bar();
 foo();

 Is the call to foo allowed to be reordered? I imagine it has to 
 mark the whole call chain upwards as internally volatile too.

Function calls are never allowed to be reordered. In D, there might be some exceptions regarding strong purity, but the volatile instructions just couldn't/wouldn't be pure. David
Oct 10 2012
prev sibling parent reply Chad J <chadjoan __spam.is.bad__gmail.com> writes:
On 10/10/2012 02:31 PM, Alex Rønne Petersen wrote:
 http://prowiki.org/wiki4d/wiki.cgi?LanguageDevel/DIPs/DIP20

 This supersedes DIP17.

 The primary reason to use intrinsics instead of something built into the
 language is that the latter is too complex for current (and likely also
 future) compiler implementations.

 Destroy!

Since this can affect semantics but might not always be available, is there any chance you could add a feature detection intrinsic for this? Maybe a compile-time "haveVolatileOps" identifier would work. Volatility might be absent if: - The backend target can't forward the volatility guarantees, ex: a D compiler that emits JavaScript code. - The compiler has not implemented volatile operations yet.
Oct 10 2012
parent reply =?ISO-8859-1?Q?Alex_R=F8nne_Petersen?= <alex lycus.org> writes:
On 11-10-2012 07:14, Chad J wrote:
 On 10/10/2012 02:31 PM, Alex Rønne Petersen wrote:
 http://prowiki.org/wiki4d/wiki.cgi?LanguageDevel/DIPs/DIP20

 This supersedes DIP17.

 The primary reason to use intrinsics instead of something built into the
 language is that the latter is too complex for current (and likely also
 future) compiler implementations.

 Destroy!

Since this can affect semantics but might not always be available, is there any chance you could add a feature detection intrinsic for this? Maybe a compile-time "haveVolatileOps" identifier would work. Volatility might be absent if: - The backend target can't forward the volatility guarantees, ex: a D compiler that emits JavaScript code. - The compiler has not implemented volatile operations yet.

I suppose a simple D_Volatile version identifier will do, like we have D_SIMD for core.simd.__simd. -- Alex Rønne Petersen alex lycus.org http://lycus.org
Oct 10 2012
parent reply Chad J <chadjoan __spam.is.bad__gmail.com> writes:
On 10/11/2012 01:40 AM, Alex Rønne Petersen wrote:
 I suppose a simple D_Volatile version identifier will do, like we have
 D_SIMD for core.simd.__simd.

Cool.
Oct 11 2012
parent reply =?ISO-8859-1?Q?Alex_R=F8nne_Petersen?= <alex lycus.org> writes:
On 11-10-2012 14:42, Chad J wrote:
 On 10/11/2012 01:40 AM, Alex Rønne Petersen wrote:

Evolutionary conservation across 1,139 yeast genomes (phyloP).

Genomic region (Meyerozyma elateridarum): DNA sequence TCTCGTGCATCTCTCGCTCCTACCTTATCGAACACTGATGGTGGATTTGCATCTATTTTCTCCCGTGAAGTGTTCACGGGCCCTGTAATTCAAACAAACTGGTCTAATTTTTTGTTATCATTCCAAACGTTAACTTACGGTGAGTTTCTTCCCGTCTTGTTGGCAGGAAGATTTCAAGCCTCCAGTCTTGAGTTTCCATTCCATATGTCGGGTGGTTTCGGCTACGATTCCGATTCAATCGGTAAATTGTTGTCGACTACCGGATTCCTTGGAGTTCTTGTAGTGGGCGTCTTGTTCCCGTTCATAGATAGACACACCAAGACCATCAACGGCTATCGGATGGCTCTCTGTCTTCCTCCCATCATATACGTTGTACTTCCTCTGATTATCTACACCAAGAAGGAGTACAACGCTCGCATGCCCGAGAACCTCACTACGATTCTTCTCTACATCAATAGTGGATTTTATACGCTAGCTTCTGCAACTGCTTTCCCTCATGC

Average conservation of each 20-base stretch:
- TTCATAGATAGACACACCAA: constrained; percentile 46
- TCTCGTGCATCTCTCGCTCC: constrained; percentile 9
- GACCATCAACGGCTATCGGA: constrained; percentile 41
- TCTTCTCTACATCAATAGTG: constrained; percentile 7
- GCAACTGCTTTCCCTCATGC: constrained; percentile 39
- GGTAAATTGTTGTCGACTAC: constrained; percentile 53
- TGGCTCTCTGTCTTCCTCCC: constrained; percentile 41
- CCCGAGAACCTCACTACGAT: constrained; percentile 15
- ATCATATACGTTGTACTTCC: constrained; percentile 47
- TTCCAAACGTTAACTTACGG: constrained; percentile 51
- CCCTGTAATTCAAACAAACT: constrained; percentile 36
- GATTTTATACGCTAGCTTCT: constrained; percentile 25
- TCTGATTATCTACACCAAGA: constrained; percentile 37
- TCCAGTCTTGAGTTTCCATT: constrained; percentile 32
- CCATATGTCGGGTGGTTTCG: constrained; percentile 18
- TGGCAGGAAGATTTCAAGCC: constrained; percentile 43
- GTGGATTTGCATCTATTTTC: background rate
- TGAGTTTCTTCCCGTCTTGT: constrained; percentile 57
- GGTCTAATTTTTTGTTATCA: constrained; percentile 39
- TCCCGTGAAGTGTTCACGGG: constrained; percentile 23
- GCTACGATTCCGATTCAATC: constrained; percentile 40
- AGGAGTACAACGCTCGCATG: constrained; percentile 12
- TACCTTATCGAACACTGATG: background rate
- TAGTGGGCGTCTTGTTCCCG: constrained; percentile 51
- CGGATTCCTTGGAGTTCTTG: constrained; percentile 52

I suppose a simple D_Volatile version identifier will do, like we have
 D_SIMD for core.simd.__simd.

Cool.

OK, updated. -- Alex Rønne Petersen alex lycus.org http://lycus.org
Oct 11 2012
parent reply Chad J <chadjoan __spam.is.bad__gmail.com> writes:
On 10/11/2012 10:35 AM, Alex Rønne Petersen wrote:
 On 11-10-2012 14:42, Chad J wrote:
 On 10/11/2012 01:40 AM, Alex Rønne Petersen wrote:
 I suppose a simple D_Volatile version identifier will do, like we have
 D_SIMD for core.simd.__simd.

Cool.

OK, updated.

I do have a critique for your description:
 Compilers that support these intrinsics must define the D_Volatile version
identifier. Compilers that do not may support them, but programmers should not
rely on it.

I read this as meaning: Compilers that support volatile intrinsics must define D_Volatile. Compilers can support volatile intrinsics without defining D_Volatile. And I see a contradiction ;)
Oct 11 2012
parent reply =?ISO-8859-1?Q?Alex_R=F8nne_Petersen?= <alex lycus.org> writes:
On 12-10-2012 04:05, Chad J wrote:
 On 10/11/2012 10:35 AM, Alex Rønne Petersen wrote:
 On 11-10-2012 14:42, Chad J wrote:
 On 10/11/2012 01:40 AM, Alex Rønne Petersen wrote:
 I suppose a simple D_Volatile version identifier will do, like we have
 D_SIMD for core.simd.__simd.

Cool.

OK, updated.

I do have a critique for your description:
 Compilers that support these intrinsics must define the D_Volatile
 version identifier. Compilers that do not may support them, but
 programmers should not rely on it.

I read this as meaning: Compilers that support volatile intrinsics must define D_Volatile. Compilers can support volatile intrinsics without defining D_Volatile. And I see a contradiction ;)

Oops. It should be clearer now. -- Alex Rønne Petersen alex lycus.org http://lycus.org
Oct 11 2012
parent Chad J <chadjoan __spam.is.bad__gmail.com> writes:
On 10/11/2012 10:18 PM, Alex Rønne Petersen wrote:
 Oops. It should be clearer now.

It is!
Oct 11 2012